A new UK cannabis industry association claims to be the first to bring together members from every aspect of the industry – with a range of more than 100 members already, including patient groups, law firms, licensed producers, insurers and hemp CBD bodies.
The Cannabis Industry Council (CIC) will start to look to set cannabis and CBD standards as well as reduce restrictions on medical cannabis access.
“It must not be forgotten that at the industry’s root are very unwell adults and children who, even after being lucky enough to receive a medicinal cannabis prescription, face high costs and long waiting times,” said Kate Thorpe, CIC coordinator. “Collaboration and harmony is a crucial component for the advancement of any sector, and this is nowhere truer than in the cannabis space. Only by harnessing the greatest breadth of expertise and by offering all organisations within the industry a voice can we generate real change.”
Six sub-groups will focus on the areas of main priority: quality standards, parliamentary lobbying, research, environmental and social responsibility, and hemp.
Around 100 initial members have already joined, with further invitations extended to government representatives in relevant departments such as the Home Office, the Department of Health and NHS England in the hope of strengthening ties between the cannabis industry and the public sector.
Members will be invited to take part in a CIC round-table to discuss initial plans for boosting patient access as well as other measures that could be taken to strengthen the sector post-pandemic.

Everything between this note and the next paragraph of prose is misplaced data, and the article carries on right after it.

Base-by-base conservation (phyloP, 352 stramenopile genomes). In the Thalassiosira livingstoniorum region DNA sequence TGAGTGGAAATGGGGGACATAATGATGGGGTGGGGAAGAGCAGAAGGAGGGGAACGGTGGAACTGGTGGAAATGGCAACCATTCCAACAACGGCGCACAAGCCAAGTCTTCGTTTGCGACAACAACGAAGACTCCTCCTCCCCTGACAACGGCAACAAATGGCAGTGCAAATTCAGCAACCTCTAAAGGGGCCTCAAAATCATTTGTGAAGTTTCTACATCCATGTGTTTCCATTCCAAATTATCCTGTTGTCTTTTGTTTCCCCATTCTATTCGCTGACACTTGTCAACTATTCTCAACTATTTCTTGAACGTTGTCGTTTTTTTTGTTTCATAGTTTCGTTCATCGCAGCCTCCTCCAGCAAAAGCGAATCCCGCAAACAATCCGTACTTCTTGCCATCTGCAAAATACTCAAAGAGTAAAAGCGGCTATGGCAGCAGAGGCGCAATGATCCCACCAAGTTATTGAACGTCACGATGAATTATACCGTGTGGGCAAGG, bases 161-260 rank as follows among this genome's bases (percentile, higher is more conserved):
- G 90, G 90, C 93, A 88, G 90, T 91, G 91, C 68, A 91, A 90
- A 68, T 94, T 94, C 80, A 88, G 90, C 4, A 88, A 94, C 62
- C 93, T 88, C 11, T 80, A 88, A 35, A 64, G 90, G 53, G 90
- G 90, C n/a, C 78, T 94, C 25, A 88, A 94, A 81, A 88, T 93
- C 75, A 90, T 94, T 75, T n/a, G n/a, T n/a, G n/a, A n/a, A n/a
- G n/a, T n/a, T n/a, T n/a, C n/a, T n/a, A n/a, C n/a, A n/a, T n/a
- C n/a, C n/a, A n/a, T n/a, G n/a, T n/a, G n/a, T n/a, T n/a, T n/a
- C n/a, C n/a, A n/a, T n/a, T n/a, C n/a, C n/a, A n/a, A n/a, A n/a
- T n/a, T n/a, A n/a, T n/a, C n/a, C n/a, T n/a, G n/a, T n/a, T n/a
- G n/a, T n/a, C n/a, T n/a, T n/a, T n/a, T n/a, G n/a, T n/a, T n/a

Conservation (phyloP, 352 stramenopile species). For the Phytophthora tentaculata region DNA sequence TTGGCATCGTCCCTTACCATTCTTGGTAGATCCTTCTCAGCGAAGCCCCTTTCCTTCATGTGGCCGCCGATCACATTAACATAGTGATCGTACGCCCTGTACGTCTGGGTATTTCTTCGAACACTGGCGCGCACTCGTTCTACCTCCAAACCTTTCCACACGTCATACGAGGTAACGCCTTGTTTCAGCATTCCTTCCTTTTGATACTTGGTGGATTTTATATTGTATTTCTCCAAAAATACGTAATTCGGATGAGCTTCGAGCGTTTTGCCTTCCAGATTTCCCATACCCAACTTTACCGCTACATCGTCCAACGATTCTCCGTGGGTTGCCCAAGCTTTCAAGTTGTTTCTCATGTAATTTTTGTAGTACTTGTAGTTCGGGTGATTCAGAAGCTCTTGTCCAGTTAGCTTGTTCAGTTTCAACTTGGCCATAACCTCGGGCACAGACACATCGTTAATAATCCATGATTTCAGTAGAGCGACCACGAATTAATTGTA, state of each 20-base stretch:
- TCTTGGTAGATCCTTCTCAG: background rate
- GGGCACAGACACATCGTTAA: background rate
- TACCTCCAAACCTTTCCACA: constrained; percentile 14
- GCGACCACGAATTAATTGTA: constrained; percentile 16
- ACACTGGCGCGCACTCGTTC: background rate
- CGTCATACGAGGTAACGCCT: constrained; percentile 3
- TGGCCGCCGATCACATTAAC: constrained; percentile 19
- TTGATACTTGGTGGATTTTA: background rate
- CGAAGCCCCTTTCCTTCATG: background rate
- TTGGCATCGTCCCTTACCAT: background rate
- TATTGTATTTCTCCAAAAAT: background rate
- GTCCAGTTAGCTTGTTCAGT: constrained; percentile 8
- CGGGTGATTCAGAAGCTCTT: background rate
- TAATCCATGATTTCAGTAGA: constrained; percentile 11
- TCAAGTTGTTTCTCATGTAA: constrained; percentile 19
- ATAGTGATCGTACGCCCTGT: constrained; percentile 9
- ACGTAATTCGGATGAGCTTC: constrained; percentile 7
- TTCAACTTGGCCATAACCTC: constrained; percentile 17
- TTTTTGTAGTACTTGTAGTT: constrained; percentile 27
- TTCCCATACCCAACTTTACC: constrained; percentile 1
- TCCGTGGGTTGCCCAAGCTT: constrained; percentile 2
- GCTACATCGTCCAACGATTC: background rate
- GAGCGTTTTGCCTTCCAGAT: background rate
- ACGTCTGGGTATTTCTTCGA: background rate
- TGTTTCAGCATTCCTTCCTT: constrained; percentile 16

The CIC will initially be chaired by Professor Mike Barnes, with formal elections and organisational subgroup chairs to be appointed. Barnes will continue his work with other organisations during his chairmanship.
“Despite having a reputation as a globally dominant medicinal cannabis producer, the UK is almost entirely unable to cater to the needs of domestic patients. As it stands, there are numerous restrictions on full medical access due to unclear governmental bureaucracy, a lack of medical education and restrictive guidelines from NICE and other regulatory bodies,” Barnes said. “We hope to be taken incredibly seriously as a collective voice and trusted gateway for, and by, the sector.”
Members of the CIC include organisations from a variety of sectors such as:
- Clinics (such as MCS Clinic, Lyphe Group)
- Dispensaries (such as Dispensary Green, Access Kaneh – getting prescriptions to patients)
- Importers (Sana Life Science – supply chain platforms)
- Patient groups (such as Medcan Support – informing and educating patients so they can feel confident speaking to clinicians about cannabis)
- Professional bodies (such as MCCS – peer support and information within professional circles such as amongst clinicians)
- Infrastructure bodies (Pharmaseeds, Goodplant Ventures – setting benchmarks for quality and compliance in the cannabis industry)
- Media, marketing and PR (Cannabis Health Magazine, BusinessCann)
- Licensed producers (Alto Verde, Pure Isolation)
- Agriculture (Master Garden Nutrients – agricultural wholesale, selling seeds, growing materials etc.)
- Hemp CBD bodies (British Hemp Alliance, Cannabis Trades Association – trade bodies in the hemp and CBD space which bring the industry together and lobby for change)
- Political groups (APPG on Drug Policy Reform, The Conservative Drug Policy Reform Group (CDPRG)
- Education providers (Sativa Learning – cannabis courses for doctors, legal experts, scientists etc.)
- Sector consultants (Hemp Hound, Maple Tree)
- Research groups (113 Botanicals)
- Lawyers (Mackrell)
- Insurers (Towergate Insurance)
- Others (women in cannabis, aqua labs).
- For further information on the UK market, see CBD-Intel’s round-up of UK news and reports.
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